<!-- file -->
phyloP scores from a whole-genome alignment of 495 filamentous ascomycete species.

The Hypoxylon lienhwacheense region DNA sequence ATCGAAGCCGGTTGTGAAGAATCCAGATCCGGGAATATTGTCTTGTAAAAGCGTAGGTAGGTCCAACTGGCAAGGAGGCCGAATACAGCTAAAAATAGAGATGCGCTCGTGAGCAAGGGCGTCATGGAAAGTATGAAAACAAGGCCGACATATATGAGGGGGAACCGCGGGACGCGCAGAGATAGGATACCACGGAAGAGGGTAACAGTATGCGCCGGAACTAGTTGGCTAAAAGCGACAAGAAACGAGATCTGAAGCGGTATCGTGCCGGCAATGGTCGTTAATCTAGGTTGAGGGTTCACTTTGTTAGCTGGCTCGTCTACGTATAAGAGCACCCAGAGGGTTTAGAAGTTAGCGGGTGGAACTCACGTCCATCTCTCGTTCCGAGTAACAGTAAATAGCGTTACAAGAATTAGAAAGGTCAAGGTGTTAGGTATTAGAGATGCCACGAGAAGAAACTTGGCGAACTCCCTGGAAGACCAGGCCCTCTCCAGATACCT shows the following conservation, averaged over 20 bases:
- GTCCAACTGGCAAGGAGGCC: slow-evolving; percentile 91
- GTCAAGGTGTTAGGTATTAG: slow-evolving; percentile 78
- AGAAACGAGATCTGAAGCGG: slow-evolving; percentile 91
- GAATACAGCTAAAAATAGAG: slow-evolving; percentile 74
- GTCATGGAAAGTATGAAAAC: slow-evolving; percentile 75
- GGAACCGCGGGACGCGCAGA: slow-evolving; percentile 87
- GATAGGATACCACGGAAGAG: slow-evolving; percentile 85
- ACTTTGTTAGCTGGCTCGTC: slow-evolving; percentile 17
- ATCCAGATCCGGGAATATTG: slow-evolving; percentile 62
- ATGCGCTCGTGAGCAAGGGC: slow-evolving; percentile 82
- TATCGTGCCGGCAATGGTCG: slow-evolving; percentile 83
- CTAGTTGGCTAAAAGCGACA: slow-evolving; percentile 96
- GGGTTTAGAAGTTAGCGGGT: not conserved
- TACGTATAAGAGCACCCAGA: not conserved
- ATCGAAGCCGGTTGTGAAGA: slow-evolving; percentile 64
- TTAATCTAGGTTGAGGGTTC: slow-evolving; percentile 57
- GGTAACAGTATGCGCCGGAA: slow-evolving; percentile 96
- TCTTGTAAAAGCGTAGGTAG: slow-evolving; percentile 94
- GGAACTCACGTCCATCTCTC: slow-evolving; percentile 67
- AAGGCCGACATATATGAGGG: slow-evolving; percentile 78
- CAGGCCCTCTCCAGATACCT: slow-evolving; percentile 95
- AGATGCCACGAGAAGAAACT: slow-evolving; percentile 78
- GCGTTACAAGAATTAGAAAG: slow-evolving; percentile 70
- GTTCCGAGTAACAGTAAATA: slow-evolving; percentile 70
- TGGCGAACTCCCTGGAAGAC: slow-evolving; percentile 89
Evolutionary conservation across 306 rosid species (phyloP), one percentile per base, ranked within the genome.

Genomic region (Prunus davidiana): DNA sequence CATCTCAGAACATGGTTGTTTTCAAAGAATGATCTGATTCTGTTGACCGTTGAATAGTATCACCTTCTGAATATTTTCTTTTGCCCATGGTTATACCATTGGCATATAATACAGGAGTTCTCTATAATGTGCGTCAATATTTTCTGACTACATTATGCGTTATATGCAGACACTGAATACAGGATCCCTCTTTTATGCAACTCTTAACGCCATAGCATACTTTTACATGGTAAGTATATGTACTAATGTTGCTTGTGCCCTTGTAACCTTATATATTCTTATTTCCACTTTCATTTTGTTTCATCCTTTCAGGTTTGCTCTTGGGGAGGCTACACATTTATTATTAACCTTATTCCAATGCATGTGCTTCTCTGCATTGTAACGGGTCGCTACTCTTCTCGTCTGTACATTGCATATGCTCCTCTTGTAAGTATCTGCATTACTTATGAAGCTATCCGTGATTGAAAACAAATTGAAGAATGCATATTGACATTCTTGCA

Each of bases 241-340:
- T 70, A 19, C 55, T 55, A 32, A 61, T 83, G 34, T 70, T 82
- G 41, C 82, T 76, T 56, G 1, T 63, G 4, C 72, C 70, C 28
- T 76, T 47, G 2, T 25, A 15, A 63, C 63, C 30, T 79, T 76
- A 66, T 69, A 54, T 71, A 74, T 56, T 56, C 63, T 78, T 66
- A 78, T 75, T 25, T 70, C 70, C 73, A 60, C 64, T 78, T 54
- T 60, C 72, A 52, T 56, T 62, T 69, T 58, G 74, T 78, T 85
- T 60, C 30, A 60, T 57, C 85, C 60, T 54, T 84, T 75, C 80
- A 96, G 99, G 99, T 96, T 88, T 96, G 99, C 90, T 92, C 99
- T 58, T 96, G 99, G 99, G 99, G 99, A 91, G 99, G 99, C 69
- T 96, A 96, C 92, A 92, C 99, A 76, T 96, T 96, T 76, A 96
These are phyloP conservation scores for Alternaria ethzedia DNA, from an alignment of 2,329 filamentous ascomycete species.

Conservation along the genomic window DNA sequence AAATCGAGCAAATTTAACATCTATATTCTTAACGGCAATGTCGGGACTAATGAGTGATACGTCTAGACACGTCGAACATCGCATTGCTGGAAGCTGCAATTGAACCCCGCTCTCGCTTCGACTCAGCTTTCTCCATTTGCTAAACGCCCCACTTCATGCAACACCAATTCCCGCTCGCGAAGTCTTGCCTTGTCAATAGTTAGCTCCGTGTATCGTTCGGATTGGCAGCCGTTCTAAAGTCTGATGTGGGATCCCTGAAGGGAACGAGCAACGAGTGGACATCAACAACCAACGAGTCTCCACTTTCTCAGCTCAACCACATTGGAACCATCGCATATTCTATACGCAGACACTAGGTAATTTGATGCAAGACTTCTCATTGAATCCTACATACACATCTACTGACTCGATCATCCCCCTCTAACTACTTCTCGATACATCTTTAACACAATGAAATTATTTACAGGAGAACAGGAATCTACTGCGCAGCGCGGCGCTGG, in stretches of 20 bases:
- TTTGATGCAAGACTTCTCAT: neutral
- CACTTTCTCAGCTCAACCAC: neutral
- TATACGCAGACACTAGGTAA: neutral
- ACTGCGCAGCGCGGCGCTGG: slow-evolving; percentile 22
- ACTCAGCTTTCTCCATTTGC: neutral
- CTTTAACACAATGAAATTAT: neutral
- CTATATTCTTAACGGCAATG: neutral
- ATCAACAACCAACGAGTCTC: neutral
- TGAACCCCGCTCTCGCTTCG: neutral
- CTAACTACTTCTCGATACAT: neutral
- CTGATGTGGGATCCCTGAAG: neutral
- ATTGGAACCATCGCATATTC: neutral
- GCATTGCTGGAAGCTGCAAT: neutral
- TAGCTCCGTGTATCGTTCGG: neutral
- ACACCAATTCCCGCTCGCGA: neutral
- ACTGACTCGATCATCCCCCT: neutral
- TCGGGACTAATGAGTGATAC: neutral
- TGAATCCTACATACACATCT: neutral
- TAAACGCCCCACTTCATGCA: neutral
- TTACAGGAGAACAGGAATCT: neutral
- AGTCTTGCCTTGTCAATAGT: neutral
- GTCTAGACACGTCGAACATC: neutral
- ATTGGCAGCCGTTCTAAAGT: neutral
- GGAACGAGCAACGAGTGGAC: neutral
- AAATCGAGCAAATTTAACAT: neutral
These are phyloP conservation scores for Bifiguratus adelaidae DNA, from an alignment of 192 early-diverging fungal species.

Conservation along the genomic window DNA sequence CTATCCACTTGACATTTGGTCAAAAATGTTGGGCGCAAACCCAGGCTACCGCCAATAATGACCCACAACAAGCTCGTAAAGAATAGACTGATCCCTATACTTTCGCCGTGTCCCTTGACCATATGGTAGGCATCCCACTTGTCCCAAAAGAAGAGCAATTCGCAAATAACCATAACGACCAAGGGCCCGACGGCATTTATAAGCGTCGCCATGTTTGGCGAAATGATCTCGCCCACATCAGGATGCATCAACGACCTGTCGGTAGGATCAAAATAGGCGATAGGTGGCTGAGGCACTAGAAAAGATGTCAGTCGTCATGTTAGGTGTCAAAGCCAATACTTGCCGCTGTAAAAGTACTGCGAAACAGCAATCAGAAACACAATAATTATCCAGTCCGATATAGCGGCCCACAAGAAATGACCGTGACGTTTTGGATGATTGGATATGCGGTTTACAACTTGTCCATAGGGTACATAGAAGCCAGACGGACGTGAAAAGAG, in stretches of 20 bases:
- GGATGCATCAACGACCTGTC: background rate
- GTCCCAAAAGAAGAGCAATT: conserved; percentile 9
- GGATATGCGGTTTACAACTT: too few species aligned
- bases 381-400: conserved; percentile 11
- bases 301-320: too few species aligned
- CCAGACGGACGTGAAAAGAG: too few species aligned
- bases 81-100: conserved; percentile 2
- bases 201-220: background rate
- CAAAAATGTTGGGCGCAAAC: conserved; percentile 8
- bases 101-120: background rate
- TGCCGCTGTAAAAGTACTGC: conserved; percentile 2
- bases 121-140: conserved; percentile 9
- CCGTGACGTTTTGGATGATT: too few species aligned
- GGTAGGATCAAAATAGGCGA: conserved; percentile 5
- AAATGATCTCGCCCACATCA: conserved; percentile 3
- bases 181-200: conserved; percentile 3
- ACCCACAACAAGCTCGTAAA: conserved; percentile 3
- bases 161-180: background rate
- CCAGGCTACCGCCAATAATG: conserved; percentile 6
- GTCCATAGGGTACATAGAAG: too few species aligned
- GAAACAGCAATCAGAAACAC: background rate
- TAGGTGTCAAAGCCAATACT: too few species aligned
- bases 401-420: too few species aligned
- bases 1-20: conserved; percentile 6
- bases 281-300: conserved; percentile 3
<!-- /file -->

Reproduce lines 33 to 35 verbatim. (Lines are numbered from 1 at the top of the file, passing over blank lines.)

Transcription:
- T 76, T 47, G 2, T 25, A 15, A 63, C 63, C 30, T 79, T 76
- A 66, T 69, A 54, T 71, A 74, T 56, T 56, C 63, T 78, T 66
- A 78, T 75, T 25, T 70, C 70, C 73, A 60, C 64, T 78, T 54